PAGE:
And your little dog, too
There is virtually no doubt in my mind that the opening scene of Twister is more terrifying than being trapped in an actual tornado. As a small farming family rushes to its storm cellar to escape the approaching maelstrom, the sense of wrenching danger comes off in two ways: first is that the tornado remains unseen, just suggested; second is the deafening noise blasting over the soundtrack--you can't even hear yourself breathe over the pulsating wind.
Maybe that's because you catch yourself not breathing at all. After those first few moments, you can pick up a vibe from everyone in the audience--they're salivating in anticipation of what's to come.
But the film raises the ante almost too high with its tremendous opening: How do you top it? Twister spends the next 90 minutes trying to do just that. Eventually it succeeds, although a fair share of dull moments rope it down most of the time.
You can't set the emotional stakes too high and expect to walk away satisfied, because Twister is foremost a special-effects extravaganza--not the kind of movie people see to gain insight into the human condition. It is what many people go to movies for: to see motion, and lots of it, in the safety of an air-conditioned theatre.
One of the questions that naturally crosses your mind is, how do you make a two-hour movie about the same characters continually chasing an unpredictable 30-second meteorological phenomenon? It is not a question that Twister answers satisfactorily. Although the main characters--Jo (Helen Hunt) and her estranged husband, Bill (Bill Paxton)--are scientists studying these weather patterns as they cut a path of destruction over the flat Oklahoma landscape, their uncanny ability to constantly put themselves in harm's way still comes across as a bit farfetched. It would have made more sense just to have them reside in a trailer park, and let the tornadoes come to them.
But somehow the tired contrivances elbow their way into the fabric of the film's whiz-bang ethic. Director Jan De Bont's solemn devotion to hokey artifice--the black vans of the "bad" scientists vs. the sprightly rag-tag jalopies of the heroes, having Bill risk his life to save a dog, that kind of thing--is almost charming in its doltish sincerity. But De Bont should have made the film even more apocalyptic--a truly supernatural phenomenon, a cat-and-mouse game between Jo and a series of ferocious funnel clouds with a personal vendetta against her. The script contains only the slightest suggestion that Jo's passion is Ahablike; it could have gone further in making the clouds not merely menacing in general, but with a sense of deliberate intelligence to them. It approaches that level only once, when a clearing sky suggests a mystical element to Jo's quest, a victory over a force she had the courage to confront.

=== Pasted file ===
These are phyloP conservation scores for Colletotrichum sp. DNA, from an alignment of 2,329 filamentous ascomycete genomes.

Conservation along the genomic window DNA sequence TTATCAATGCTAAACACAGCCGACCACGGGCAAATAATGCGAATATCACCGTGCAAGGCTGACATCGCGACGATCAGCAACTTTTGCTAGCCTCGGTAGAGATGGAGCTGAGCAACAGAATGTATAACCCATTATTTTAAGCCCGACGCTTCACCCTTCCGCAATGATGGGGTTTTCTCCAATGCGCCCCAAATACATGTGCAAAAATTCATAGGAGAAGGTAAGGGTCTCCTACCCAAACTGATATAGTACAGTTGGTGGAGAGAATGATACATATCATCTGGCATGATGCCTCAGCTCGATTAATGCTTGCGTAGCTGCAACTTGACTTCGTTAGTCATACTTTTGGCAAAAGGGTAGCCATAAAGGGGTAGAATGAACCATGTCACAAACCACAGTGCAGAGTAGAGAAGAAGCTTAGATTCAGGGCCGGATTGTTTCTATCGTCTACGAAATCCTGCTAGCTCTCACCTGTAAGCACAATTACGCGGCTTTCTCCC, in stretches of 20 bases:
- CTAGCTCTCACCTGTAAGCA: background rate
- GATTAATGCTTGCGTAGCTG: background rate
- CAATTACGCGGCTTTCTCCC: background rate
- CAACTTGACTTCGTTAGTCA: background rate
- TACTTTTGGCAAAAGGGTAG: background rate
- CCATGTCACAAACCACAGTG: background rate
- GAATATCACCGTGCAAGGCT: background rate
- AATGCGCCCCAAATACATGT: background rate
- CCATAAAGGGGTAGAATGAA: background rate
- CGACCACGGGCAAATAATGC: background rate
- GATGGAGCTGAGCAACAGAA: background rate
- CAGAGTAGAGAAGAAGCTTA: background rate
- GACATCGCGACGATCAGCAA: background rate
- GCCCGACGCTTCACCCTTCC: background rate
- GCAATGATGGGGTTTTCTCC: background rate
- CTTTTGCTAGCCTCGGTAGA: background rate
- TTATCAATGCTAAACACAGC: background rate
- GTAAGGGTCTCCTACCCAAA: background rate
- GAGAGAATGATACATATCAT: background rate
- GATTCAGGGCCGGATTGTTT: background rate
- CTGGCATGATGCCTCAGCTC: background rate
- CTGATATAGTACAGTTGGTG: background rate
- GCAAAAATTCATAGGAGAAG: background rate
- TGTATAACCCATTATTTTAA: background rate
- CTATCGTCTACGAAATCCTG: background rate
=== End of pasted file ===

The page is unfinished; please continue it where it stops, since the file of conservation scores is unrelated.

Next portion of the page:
Michael Crichton, producer and co-screenwriter with his wife, Anne-Marie Martin, barely even touches on his greatest strength as a storyteller--technology. If he won't play his strong suit, he should at least have the sense to make the characters interesting in themselves. Considering the consistently high quality of Crichton's TV series ER, the predictable one-dimensionality of Crichton's movie characters is disheartening.
It must present a genuine challenge for actors like Hunt and Paxton to perform physically exhausting work and find the slender threads of personality that make you want to care about them; they almost succeed. Hunt and Paxton make a good screen pair. They have an instantaneous chemistry, in part because you sense that Jo may well be more than a match for Bill. Hunt's sun-bleached hair and weathered good looks complement her facility with banter, and the puckish way her eyes dart around gives her a devilishly playful appeal. Bill's gosh-darn homeyness manifests itself as dutiful respect for how Jo out-classes him, yet shows an awareness of his own strengths. There's a subtle, amusing bit where he's falsely humble to his friends about a tornado-tracking device he's invented, but territorial and arrogant when someone later takes credit for his idea.
Despite any specific complaints, there's no denying the roller-coaster impact the movie delivers. The dinosaurs in Jurassic Park may have been spectacular, but you were constantly aware in the back of your mind that these were digital monsters only. That's not true of the tornadoes in Twister. The kick-ass special effects (by John Frazier) and sweeping photography (by Jack N. Green) put you in the eye of the storm, and Paxton and Hunt honestly appear to be running for their lives as they brave an obstacle course of fuel tankers, cows, and fence pickets hurtling at them like javelins. This is the kind of movie Irwin Allen used to churn out in the '70s--Earthquake, Meteor, The Poseidon Adventure--only instead of an "all-star cast," computer technology gets all the accolades.
So what if people and character development come in a shabby second place in the sweepstakes for audience appeal, or that the middle of the movie lags? Twister's considerable climax is a rousing payoff, brushing aside the dry spots where less-interesting, interim tornadoes attack. In the end, you get the best of both worlds: Your heart races with adrenaline, and you don't even have to worry about your homeowner's deductible.
--Arnold Wayne Jones
Twister. Warner Bros./Amblin. Helen Hunt, Bill Paxton, Jami Gertz, Cary Elwes. Written by Michael Crichton and Anne-Marie Martin. Directed by Jan De Bont. Now playing.
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